It is with great pleasure the Association honours Grant Scobie with the award of life membership of the NZ Association of Economists. Grant, a multi-university attender, graduated in three countries (New Zealand, Australia and the USA) culminating with a PhD from the North Carolina State University. He has been, and still is, an active member of the
Association. His professional life has been varied; with longish spells of academic research and teaching broken up by time as a dedicated researcher and manager. He is currently a Principle Advisor with the Treasury a role that combines his interests in both research and policy.
He has made valuable research contributions over a sustained career, including publications on exchange rates, protection policy, agricultural productivity, and research and development. Recently he has been among the small group of analysts bring reason and empirical findings to bear on that most contentious of New Zealand public debates – retirement policy. In making this award we wish to honour Grant for his service to the profession, the wider New Zealand public, and the Association in particular. To all of these groups Grant has made numerous high quality contributions over a long period.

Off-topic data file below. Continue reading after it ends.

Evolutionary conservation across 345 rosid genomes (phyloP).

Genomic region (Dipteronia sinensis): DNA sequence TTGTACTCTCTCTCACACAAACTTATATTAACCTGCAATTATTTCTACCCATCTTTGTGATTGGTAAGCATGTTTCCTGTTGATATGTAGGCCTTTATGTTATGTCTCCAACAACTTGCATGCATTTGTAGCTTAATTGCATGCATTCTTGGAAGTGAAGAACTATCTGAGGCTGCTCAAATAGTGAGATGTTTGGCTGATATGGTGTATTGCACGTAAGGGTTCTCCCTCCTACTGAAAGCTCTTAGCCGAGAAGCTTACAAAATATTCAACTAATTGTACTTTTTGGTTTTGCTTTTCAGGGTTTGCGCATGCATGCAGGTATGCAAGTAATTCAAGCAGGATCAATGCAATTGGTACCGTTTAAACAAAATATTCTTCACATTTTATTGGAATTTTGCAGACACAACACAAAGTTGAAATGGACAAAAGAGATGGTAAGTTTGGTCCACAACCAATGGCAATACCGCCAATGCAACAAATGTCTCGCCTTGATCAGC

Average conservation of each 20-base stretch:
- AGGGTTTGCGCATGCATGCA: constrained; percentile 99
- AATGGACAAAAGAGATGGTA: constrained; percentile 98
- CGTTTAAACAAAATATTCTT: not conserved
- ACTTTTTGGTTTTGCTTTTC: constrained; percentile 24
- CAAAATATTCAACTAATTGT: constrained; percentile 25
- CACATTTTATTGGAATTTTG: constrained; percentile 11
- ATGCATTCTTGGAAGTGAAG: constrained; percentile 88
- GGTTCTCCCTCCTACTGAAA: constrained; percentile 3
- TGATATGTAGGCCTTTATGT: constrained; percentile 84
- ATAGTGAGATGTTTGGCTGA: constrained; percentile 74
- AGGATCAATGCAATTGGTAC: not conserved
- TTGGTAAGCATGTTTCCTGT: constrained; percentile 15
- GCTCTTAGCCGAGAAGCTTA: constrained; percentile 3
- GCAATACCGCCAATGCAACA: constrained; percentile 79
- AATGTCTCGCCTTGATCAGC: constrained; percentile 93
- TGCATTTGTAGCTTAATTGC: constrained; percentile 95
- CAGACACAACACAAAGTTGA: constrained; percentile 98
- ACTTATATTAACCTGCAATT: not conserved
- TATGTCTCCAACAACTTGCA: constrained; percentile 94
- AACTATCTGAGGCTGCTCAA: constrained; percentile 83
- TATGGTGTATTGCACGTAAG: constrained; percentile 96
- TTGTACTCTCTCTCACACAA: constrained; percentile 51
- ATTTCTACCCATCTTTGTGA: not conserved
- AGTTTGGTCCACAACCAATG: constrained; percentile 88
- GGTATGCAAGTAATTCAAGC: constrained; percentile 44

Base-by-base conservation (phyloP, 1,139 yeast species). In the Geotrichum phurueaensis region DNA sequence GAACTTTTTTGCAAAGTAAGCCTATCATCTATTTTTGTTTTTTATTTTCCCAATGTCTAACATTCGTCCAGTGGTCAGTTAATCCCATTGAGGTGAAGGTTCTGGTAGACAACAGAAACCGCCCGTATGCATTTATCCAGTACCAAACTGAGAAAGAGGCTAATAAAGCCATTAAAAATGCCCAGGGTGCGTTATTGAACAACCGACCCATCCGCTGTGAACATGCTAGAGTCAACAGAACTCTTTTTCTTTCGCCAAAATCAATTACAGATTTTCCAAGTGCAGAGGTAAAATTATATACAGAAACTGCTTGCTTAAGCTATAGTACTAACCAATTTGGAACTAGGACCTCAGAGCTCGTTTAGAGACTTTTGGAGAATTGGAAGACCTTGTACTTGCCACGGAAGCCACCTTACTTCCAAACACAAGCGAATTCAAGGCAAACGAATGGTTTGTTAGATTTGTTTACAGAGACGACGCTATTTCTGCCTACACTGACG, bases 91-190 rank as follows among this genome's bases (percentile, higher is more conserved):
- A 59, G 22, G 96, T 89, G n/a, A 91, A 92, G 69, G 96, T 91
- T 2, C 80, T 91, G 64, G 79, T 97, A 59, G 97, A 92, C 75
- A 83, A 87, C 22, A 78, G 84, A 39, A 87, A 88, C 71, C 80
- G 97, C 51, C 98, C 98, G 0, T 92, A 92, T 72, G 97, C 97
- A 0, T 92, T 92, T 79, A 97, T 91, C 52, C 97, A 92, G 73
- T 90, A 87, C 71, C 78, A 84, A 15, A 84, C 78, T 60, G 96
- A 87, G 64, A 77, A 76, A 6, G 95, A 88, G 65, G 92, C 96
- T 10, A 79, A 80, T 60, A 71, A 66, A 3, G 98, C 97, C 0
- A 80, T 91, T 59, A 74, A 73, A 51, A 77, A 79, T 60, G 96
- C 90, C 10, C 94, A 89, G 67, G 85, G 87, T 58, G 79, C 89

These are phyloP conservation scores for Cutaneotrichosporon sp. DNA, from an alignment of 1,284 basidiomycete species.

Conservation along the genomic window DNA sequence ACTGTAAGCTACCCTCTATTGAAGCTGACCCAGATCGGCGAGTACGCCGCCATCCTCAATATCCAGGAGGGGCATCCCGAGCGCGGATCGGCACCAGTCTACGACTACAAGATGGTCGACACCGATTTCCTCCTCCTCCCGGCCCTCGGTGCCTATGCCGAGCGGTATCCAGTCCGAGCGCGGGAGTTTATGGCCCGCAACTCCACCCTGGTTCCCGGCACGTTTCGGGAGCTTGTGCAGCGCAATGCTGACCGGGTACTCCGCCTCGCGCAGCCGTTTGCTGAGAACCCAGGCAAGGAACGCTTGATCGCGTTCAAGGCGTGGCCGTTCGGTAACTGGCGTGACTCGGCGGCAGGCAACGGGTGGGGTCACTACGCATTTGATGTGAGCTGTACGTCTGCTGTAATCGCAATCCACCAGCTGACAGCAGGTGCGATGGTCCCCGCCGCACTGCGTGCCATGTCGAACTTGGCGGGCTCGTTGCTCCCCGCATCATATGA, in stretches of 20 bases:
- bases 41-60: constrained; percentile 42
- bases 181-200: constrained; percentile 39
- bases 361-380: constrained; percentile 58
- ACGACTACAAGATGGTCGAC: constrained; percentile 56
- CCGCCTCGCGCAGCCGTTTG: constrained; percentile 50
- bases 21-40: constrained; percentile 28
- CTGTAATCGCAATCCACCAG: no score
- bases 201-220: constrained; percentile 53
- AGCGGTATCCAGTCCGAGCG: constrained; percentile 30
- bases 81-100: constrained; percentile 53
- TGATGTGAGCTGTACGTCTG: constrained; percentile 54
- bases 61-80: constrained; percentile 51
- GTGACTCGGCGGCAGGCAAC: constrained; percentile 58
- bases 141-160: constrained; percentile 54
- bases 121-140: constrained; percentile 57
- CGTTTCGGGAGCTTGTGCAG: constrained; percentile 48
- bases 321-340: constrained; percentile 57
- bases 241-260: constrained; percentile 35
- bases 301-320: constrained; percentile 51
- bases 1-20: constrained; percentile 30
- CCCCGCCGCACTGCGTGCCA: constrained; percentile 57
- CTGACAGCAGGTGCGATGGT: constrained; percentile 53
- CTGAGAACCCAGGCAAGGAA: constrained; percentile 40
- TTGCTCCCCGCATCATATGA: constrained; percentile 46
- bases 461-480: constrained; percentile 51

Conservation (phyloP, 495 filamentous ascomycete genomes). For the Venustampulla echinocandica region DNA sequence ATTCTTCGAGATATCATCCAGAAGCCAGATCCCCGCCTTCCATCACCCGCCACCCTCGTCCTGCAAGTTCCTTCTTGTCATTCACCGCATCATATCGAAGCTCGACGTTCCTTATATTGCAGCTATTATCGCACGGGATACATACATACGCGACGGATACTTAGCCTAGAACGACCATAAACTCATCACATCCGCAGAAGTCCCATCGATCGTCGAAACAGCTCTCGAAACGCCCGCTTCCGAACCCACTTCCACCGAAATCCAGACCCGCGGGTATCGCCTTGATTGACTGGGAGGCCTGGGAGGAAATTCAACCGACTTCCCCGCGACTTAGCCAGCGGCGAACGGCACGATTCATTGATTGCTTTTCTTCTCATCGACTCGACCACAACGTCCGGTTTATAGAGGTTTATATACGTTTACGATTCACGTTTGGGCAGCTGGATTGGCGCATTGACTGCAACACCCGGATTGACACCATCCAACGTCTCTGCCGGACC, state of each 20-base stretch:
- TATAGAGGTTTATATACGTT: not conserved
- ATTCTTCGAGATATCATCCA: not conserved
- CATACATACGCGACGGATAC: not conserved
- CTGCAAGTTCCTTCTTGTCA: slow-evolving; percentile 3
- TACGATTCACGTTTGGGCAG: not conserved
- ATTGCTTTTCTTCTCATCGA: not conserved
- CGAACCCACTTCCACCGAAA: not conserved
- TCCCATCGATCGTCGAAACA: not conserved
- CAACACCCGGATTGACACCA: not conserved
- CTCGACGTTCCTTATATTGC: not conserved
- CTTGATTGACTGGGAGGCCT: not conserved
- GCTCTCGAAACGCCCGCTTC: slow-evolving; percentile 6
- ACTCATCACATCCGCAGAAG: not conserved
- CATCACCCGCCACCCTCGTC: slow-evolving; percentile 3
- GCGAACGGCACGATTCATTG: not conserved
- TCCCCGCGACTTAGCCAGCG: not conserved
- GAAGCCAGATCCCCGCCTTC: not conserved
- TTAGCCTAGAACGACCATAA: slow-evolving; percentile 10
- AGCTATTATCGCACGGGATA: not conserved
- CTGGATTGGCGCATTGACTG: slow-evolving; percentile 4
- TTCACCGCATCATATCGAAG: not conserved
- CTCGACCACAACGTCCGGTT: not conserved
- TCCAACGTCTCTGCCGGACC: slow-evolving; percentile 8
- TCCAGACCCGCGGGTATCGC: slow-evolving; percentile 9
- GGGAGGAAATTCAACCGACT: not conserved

1. Provided numerous acts of high quality service to the Association. He has refereed journal articles of New Zealand Economic Papers, and he has served on judging panels for a range of prizes including the NZIER Economist of the Year Award.
2. Organised and facilitated conferences of the Association. Notably he was the instigator, co-chair and (informally) lead sponsorship “drummer” for the highly successful 2008 NZAE/ESAM Conference in honour of AW Phillips in Wellington, the largest gathering of economists in New Zealand.
3. Provided service and leadership to the Association by serving as Council Member (2001 to the present), Vice President (2003) and President, (2004 to 2007).
Grant’s infectious enthusiasm and dry wit have provided the platform for him to promote the image and interests of economics widely. Within the profession he is a natural team player whose work is characterised by many instances of joint authorship, and the active encouragement and promotion of more junior colleagues. His own achievements have been marked by the New Zealand Institute of Economic Research Economics Award for 2004. He joins a small but select group who have received this prestigious award. This width of professional engagement means he is a natural model and mentor to many New Zealand economists.
The Association honours Grant for his broad economic citizenship and has pleasure in awarding him life membership of the Association.